Amazon Prime Is Muscling Its Way Into Live Sports Coverage

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Jeff Bezos is still pushing Amazon Prime Video to expand its horizons. Matt Winkelmeyer/Getty Images

The last vestige of hope that linear television can cling in the age of streaming is live programming—big in-the-moment events like the Super Bowl that attract huge audiences. But even those types of offerings are losing viewership as streaming services continue to eye live events.

Take Amazon for example: Prime Video already streams the NFL’s Thursday Night Football, which Fox airs on linear television for a whopping fee. Now, the streaming service has made a bid on the 22 regional Fox sports networks that regulators are requiring Walt Disney to relinquish as part of its acquisition of 21st Century Fox, CNBC reports. Amazon CEO Jeff Bezos has already made it a point to continue pushing into the realm of sports, striking deals to air 20 English Premier League soccer matches per season for three years beginning in 2019. This move would bolster Amazon’s access to live events and its growing sports coverage.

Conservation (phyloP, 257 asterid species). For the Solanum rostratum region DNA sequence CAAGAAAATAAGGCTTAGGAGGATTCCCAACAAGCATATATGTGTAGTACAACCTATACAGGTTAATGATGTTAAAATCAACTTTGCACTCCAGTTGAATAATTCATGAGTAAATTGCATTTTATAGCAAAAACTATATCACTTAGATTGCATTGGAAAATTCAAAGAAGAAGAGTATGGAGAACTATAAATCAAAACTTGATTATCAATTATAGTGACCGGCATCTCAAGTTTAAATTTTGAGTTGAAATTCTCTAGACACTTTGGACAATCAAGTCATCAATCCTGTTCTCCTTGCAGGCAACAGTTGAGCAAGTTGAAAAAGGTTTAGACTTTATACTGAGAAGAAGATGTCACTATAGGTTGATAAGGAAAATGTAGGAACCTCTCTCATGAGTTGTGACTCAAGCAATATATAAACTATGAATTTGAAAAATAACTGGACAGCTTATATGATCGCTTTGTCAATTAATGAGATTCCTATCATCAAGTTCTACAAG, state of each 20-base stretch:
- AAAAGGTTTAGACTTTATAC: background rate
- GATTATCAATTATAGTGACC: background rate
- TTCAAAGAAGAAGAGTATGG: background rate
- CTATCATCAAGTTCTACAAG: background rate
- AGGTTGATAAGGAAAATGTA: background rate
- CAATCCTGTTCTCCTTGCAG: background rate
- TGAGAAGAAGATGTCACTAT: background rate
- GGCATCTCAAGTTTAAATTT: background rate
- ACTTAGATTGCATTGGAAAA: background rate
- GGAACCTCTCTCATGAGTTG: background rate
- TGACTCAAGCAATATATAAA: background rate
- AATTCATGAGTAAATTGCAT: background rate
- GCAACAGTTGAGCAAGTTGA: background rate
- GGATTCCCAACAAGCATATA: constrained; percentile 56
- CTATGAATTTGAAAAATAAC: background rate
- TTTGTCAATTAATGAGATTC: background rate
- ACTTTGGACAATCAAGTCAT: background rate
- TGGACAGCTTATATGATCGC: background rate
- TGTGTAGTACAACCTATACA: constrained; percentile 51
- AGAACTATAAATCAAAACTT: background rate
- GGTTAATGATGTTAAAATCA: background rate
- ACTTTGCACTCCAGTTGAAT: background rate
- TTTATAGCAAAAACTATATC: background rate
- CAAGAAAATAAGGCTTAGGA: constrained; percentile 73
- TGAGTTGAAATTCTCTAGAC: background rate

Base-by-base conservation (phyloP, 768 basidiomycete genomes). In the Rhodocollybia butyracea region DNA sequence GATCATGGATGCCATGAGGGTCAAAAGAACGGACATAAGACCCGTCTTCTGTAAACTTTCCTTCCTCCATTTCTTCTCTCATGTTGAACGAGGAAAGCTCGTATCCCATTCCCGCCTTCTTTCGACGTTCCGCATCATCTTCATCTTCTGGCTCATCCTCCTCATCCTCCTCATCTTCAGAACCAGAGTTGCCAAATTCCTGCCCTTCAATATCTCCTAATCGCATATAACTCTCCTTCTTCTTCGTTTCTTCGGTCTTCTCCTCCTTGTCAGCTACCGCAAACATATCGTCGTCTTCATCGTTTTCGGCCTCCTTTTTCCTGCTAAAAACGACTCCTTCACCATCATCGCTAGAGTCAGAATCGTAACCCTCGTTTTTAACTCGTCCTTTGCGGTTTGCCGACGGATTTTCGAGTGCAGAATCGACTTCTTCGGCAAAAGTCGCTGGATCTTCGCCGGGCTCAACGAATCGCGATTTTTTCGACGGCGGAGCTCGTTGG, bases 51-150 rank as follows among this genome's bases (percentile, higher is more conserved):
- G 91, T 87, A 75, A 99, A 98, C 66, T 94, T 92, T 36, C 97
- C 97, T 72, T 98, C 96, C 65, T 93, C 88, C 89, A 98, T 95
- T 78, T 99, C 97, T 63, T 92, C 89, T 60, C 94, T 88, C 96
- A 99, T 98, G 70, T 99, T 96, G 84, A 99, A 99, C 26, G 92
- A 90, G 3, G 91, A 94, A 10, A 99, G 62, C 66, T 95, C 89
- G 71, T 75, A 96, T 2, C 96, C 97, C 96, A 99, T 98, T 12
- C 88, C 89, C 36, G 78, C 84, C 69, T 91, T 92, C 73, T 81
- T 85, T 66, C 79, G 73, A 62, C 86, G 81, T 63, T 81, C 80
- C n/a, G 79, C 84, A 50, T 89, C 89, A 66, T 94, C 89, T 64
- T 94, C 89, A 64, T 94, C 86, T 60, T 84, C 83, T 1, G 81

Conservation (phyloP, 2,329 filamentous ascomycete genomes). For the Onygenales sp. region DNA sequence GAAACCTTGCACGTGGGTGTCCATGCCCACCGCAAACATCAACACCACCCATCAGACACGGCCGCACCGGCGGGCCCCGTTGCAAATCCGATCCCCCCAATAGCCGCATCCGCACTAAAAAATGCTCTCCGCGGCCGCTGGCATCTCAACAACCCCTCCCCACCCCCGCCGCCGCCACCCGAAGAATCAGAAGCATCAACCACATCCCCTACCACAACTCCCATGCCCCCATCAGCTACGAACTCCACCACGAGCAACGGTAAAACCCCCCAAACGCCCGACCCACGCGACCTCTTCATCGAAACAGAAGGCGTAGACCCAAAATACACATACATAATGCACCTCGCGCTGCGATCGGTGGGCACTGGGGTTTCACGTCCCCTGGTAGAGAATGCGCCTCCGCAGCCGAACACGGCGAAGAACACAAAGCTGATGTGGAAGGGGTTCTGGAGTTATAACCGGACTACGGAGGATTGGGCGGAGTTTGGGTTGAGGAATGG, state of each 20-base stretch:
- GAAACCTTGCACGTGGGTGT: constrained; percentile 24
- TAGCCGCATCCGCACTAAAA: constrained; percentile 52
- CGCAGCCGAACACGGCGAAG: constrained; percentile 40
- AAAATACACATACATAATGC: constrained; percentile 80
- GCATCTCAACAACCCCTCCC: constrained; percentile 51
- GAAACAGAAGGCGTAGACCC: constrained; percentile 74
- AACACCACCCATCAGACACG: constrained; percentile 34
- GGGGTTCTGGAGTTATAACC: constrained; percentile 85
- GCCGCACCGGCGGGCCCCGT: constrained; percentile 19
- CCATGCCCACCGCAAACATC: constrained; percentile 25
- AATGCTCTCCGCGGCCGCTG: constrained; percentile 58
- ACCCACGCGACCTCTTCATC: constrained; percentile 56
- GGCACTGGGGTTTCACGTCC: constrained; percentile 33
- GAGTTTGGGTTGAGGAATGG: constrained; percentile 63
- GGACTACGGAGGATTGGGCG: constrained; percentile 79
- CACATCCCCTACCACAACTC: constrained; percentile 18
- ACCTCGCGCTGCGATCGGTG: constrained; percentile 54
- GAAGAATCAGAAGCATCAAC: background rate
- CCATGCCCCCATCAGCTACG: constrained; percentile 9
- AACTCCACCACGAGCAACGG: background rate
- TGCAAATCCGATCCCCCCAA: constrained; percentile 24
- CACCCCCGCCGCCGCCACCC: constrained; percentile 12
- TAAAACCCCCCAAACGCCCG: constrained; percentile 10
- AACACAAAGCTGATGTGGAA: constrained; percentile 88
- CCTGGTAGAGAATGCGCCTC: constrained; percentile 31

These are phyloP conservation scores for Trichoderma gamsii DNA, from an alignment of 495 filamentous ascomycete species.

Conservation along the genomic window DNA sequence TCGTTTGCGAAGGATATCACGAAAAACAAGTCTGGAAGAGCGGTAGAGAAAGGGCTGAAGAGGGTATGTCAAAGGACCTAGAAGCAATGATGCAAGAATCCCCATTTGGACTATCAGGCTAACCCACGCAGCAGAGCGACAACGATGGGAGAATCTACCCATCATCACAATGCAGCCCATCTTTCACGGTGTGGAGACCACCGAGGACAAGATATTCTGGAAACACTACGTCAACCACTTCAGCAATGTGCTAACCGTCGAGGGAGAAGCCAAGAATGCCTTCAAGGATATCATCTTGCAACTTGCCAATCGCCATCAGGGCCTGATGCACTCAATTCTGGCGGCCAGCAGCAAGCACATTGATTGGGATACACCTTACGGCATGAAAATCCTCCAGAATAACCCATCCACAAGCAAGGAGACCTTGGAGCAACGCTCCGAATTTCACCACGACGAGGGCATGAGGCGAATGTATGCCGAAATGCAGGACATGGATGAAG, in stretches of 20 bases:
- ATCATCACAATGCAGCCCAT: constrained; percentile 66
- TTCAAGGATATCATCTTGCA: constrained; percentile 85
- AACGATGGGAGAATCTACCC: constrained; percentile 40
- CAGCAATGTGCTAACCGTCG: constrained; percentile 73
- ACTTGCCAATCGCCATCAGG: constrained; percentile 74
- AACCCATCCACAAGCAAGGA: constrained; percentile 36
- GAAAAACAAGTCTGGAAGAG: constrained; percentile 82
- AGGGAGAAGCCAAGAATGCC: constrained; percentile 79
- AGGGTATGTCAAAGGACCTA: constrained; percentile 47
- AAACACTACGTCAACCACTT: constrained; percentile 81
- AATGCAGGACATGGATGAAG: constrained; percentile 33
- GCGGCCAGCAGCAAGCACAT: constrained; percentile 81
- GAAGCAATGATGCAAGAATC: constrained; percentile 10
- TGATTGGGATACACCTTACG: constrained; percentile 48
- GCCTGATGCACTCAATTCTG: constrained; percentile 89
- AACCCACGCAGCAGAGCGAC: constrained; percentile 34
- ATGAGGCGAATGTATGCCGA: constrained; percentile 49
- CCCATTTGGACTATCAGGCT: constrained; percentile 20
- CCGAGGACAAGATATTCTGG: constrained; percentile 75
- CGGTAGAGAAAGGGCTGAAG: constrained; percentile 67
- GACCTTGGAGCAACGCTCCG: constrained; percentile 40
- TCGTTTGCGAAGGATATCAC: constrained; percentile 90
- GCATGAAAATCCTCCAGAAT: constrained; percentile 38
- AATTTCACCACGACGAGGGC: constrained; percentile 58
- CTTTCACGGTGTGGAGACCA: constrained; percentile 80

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Per the outlet, the sports networks could be worth roughly $20 billion, though CNCB’s report did not include the financial terms of Amazon’s bid.

If Bezos does get his wish and Amazon assumes control of the regional networks, the streamer might gain access to New York’s popular Yes Network, which attracts audiences for its New York Yankees, Brooklyn Nets and New York City Football Club games. However, the Yankees franchise owns a 20 percent stake in the network and have submitted their own bid.

Still, this marks another chapter in the streaming industry’s invasion of linear television. Should subscription video-on-demand services acquire more live event programming (we’ve made a case for why Netflix should have pounced on the UFC’s TV rights before ESPN) traditional TV won’t have many defenses left.

Amazon Prime Is Muscling Its Way Into Live Sports Coverage